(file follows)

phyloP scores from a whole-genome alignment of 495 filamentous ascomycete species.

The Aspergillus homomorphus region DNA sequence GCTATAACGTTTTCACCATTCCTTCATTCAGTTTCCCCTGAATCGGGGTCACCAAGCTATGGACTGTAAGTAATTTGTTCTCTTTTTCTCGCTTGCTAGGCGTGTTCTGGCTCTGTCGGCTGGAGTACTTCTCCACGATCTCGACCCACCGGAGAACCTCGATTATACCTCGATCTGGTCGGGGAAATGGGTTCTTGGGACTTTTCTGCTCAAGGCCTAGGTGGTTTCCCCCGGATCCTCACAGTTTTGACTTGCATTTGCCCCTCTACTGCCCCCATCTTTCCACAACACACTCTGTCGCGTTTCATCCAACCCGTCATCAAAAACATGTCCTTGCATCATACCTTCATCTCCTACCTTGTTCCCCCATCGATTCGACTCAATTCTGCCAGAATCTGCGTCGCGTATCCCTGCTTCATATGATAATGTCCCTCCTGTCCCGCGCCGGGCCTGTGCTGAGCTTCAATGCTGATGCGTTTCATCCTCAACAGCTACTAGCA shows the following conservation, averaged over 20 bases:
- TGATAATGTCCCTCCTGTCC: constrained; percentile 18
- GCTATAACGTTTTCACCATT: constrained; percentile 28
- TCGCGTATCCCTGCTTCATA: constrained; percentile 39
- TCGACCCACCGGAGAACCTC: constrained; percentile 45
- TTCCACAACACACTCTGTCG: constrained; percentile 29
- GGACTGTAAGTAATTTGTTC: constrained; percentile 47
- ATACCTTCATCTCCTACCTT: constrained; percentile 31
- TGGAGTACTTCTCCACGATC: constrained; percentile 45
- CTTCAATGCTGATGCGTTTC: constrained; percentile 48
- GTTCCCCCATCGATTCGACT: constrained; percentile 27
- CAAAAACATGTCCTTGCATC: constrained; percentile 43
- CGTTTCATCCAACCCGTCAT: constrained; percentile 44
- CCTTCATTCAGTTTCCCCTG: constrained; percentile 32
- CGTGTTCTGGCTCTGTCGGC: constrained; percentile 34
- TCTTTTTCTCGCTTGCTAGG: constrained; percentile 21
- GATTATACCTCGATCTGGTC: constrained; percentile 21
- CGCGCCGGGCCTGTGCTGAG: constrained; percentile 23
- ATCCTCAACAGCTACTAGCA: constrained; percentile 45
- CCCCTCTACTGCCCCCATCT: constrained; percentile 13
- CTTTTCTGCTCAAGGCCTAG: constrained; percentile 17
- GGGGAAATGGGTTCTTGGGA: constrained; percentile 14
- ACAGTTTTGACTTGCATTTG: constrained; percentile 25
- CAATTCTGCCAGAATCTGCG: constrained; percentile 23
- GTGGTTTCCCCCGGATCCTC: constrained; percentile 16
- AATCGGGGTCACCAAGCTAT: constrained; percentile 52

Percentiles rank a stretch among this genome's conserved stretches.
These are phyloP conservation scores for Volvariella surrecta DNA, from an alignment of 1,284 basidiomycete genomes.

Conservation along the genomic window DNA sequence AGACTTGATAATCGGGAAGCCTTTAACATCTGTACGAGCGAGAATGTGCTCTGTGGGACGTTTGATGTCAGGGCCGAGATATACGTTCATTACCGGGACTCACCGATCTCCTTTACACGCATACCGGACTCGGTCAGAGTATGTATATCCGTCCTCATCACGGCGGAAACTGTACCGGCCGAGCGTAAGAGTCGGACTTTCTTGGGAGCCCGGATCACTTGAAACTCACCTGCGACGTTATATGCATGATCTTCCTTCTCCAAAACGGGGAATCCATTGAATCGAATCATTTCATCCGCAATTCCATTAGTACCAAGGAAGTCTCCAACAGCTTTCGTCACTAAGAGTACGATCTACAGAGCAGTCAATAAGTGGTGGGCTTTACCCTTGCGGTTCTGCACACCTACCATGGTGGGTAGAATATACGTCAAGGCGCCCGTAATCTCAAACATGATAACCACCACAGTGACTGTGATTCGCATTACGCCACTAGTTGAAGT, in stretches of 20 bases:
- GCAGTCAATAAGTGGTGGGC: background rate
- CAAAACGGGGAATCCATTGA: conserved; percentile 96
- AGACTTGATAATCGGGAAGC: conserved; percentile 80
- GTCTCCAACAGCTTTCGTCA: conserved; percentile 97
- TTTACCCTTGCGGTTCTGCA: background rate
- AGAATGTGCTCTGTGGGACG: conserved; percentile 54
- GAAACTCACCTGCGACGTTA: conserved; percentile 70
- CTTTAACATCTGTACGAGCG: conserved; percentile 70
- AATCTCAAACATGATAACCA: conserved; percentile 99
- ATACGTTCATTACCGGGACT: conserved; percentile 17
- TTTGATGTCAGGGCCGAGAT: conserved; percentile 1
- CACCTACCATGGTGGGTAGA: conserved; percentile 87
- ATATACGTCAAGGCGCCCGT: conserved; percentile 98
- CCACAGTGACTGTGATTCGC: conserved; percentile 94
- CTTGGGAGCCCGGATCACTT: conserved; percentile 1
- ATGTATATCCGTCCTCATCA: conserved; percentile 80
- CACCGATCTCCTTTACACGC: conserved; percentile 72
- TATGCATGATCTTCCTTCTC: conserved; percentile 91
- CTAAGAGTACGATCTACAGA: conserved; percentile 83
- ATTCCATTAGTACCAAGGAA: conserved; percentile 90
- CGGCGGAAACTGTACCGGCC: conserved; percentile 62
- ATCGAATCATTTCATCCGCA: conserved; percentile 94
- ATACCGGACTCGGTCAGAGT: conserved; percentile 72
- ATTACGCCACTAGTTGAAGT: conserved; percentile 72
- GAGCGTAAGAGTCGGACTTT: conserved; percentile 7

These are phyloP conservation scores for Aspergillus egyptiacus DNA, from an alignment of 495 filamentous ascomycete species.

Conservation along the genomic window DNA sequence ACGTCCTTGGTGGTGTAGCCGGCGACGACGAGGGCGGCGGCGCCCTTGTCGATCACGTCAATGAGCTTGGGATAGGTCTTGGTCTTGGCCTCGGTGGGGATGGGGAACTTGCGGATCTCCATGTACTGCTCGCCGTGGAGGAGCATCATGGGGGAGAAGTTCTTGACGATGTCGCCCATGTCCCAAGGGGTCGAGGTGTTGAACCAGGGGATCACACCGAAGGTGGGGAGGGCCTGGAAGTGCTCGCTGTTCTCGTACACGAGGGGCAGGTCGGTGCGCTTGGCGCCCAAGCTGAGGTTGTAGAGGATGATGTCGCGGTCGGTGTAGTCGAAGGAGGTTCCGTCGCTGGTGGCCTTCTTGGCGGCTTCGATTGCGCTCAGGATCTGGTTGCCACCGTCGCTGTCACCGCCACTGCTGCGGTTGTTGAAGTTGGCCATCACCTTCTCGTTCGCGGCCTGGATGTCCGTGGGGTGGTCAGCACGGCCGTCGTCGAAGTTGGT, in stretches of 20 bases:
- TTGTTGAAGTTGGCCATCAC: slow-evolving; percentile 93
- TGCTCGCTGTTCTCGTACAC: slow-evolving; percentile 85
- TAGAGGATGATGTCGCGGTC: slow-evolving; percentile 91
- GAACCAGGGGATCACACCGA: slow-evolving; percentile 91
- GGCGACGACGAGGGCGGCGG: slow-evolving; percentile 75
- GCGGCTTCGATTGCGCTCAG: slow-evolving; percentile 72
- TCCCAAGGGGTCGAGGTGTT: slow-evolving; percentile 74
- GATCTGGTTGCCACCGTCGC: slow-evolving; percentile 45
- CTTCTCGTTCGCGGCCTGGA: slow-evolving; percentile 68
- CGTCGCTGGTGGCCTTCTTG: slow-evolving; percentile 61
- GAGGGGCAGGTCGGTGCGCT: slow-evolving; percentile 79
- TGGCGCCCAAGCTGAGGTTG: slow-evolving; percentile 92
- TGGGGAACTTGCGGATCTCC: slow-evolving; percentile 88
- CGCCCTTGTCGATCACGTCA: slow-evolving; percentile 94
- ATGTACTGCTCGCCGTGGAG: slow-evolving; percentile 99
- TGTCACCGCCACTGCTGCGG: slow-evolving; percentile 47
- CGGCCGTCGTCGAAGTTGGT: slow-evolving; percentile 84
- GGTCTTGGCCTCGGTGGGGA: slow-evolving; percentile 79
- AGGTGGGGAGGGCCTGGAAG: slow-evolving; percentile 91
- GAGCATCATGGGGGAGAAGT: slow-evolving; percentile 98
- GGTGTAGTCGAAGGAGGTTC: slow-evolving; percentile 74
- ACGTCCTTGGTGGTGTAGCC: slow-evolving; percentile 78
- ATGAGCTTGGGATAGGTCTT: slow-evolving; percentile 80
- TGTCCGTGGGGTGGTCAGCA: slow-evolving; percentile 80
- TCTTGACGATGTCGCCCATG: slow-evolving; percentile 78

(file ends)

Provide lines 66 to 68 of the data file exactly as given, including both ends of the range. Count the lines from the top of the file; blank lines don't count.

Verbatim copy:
- CTTCTCGTTCGCGGCCTGGA: slow-evolving; percentile 68
- CGTCGCTGGTGGCCTTCTTG: slow-evolving; percentile 61
- GAGGGGCAGGTCGGTGCGCT: slow-evolving; percentile 79